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The Home Gym

The Home Gym
March 9, 2018 Dan Raimondi

There are many reasons why barbells are so useful in training: they are scalable, easy to measure, readily available, and multi-purpose(i.e. you can perform many different lifts). They allow us to train the body as a single unit with movements that utilize lots of muscle mass. We can begin very light and progress for a long time until our strength improves to the highest levels. Besides this, however, one really great benefit to the barbell is its utility in a home gym. Outfitting a garage or basement is very easy, costs very little, and allows you to train without having to wait for equipment at a commercial gym. The home gym isn’t for everyone. Some people need to get out and are more motivated when they have other people around them. If you are interested in having your own gym at home, here are a few essentials you’ll want to buy:

A good barbell: Depending on your strength levels you might need to buy a lighter, technique bar. At some point though, you’ll want to invest in a standard 45lb barbell. The B & R bar is a good all-around option for most people.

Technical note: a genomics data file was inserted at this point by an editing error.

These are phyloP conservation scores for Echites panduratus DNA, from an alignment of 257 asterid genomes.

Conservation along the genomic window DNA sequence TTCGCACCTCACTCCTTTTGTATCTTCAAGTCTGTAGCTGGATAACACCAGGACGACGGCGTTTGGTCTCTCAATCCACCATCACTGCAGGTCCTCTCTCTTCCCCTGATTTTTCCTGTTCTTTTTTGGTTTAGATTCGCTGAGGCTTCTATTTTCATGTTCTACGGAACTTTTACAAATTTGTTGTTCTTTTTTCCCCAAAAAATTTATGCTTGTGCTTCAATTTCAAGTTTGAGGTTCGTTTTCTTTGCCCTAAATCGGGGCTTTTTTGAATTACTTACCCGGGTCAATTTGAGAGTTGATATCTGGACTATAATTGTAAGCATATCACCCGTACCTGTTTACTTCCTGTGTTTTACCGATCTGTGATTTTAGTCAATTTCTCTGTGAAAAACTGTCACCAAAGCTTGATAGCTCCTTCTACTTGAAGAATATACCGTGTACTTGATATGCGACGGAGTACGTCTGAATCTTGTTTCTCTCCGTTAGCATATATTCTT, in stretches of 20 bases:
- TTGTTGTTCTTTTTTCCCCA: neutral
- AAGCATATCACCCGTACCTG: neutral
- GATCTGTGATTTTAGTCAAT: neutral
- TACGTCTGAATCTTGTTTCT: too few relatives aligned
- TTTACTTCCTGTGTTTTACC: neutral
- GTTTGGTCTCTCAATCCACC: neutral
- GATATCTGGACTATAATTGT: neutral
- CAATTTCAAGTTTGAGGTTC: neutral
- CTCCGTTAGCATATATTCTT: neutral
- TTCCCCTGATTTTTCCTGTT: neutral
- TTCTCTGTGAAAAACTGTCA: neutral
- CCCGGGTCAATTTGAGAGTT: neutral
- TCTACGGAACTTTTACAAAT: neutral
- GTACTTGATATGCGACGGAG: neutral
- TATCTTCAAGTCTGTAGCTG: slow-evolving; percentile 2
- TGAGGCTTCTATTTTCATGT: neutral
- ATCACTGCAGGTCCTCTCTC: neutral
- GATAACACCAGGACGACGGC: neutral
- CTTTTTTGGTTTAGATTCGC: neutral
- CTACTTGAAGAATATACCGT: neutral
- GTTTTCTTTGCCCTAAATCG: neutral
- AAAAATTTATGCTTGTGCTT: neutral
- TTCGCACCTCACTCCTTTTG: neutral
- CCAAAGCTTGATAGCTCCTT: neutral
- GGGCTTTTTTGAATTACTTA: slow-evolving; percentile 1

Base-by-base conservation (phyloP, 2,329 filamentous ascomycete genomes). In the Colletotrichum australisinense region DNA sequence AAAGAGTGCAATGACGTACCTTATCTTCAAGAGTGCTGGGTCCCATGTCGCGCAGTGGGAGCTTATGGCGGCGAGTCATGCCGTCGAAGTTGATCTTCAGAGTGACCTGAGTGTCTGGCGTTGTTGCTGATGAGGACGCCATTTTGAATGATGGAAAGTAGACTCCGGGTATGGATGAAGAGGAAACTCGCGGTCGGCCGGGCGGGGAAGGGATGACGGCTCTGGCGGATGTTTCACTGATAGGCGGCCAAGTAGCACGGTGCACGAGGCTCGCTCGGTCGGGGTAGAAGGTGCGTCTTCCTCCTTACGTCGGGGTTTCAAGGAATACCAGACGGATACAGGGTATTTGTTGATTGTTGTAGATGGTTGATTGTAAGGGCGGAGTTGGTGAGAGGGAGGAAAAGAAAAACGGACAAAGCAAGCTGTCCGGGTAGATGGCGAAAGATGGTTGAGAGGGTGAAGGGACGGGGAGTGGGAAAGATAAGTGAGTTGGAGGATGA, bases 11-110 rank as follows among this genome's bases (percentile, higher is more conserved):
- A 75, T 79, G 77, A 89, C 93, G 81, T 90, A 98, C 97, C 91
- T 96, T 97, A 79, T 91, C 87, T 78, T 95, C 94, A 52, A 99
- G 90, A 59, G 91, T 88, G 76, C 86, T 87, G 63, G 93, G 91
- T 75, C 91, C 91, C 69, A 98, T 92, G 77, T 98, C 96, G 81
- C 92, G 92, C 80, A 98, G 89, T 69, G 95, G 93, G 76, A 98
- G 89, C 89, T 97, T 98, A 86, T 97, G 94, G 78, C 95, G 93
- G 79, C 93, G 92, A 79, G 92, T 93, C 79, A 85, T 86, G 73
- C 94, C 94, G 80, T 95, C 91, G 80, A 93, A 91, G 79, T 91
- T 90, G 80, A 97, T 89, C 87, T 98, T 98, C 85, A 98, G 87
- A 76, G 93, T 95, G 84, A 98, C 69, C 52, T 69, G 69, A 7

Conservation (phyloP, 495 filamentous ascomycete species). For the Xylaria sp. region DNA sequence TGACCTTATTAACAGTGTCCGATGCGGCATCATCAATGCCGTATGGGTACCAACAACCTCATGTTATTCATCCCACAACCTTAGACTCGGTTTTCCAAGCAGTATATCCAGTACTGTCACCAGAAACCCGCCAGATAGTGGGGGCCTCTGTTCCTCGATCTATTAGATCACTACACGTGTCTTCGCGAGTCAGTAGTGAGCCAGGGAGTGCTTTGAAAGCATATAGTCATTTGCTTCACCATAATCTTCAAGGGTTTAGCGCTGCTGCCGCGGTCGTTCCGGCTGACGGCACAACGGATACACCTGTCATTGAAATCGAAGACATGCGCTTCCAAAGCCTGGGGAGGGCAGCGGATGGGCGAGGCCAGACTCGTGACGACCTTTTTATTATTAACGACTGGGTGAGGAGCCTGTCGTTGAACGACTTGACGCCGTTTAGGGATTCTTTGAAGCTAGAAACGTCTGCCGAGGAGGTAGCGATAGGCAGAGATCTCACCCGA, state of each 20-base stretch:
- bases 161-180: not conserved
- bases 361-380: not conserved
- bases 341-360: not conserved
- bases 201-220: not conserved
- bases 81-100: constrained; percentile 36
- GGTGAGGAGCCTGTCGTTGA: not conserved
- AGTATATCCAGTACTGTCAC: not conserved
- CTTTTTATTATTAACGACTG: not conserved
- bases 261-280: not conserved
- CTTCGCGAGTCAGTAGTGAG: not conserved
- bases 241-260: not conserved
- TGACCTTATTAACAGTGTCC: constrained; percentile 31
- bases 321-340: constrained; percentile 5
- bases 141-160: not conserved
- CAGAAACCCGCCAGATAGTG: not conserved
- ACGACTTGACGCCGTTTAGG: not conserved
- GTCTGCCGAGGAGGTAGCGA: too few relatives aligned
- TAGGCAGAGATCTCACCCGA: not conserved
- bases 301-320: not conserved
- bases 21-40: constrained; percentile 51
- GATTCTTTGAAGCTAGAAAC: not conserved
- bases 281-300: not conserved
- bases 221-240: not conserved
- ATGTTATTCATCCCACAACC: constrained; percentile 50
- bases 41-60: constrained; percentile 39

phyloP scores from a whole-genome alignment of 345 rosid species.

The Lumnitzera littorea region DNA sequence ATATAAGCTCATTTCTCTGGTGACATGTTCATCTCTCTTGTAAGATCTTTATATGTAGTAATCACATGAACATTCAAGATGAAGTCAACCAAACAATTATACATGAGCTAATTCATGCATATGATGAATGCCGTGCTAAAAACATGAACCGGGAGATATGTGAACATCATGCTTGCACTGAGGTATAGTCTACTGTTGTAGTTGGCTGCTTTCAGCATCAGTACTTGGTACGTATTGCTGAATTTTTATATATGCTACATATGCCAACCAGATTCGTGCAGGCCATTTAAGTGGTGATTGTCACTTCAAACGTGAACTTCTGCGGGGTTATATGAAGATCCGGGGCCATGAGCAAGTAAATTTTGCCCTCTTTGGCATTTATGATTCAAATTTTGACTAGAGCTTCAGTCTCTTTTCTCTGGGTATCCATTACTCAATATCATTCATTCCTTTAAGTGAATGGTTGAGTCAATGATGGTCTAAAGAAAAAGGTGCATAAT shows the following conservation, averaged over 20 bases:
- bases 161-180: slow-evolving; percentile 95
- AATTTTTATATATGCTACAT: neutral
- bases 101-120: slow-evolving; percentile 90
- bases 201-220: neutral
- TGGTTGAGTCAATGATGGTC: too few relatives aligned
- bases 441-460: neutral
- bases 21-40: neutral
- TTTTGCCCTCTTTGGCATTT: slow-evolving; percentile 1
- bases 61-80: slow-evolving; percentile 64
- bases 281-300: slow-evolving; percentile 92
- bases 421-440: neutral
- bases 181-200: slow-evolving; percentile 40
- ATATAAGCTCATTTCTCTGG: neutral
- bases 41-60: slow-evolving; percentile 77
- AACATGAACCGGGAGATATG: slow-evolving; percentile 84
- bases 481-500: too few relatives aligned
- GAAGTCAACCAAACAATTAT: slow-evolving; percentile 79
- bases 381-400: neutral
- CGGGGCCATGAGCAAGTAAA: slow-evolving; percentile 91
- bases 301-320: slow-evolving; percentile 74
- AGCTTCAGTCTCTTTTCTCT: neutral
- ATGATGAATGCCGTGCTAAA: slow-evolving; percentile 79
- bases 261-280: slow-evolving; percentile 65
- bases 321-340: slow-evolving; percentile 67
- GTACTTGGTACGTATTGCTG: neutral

Squat Stands: This is what allows you to rack the bar. I’d buy this from Rogue, as a well made one is sure to not be a liability. Make sure you buy safety bars for when you’re benching and squatting alone.
Weights: This is where you can begin to shop around. Craigslist, Facebook Marketplace, and other options might exist for used iron weights. Make sure the center hole has a 2” diameter. If you want to buy new, just know that it’ll cost a bit extra. One thing to consider also is to buy a pair of 10,25, and/or 45lb bumper plates. This will let you get the bar in the correct starting position on the floor, especially if you’re not deadlifting 135lbs easily.
Floor: Depending on how strong you are, just laying a couple of ¾” thick stall mats can be enough to protect your floor. I don’t have an exact number, but when you’re lifting considerably more weight you might want to think about building a deadlift platform.
Chalk: Buy a painter’s bucket and some chalk and you’re good to go.
Bench: A flat bench will be necessary if you’re going to be bench pressing(obviously). I like this model from Rogue. It’s one piece, not terribly heavy, and very affordable.

As far as the basics go, that’s pretty much it. You can add some other options as your budget and space allow. You might want to do some conditioning, so a push sled or bike could make a great addition. Olympic rings are a versatile tool that can be used for rows, warming up the shoulders, and other exercises. If you need to make smaller jumpers than 2.5lbs you might look into some “fractional plates.”

There may come a time when you get tired of waiting for equipment at the gym. If you currently spend a significant amount of money per month there, it may be worth considering building something at home.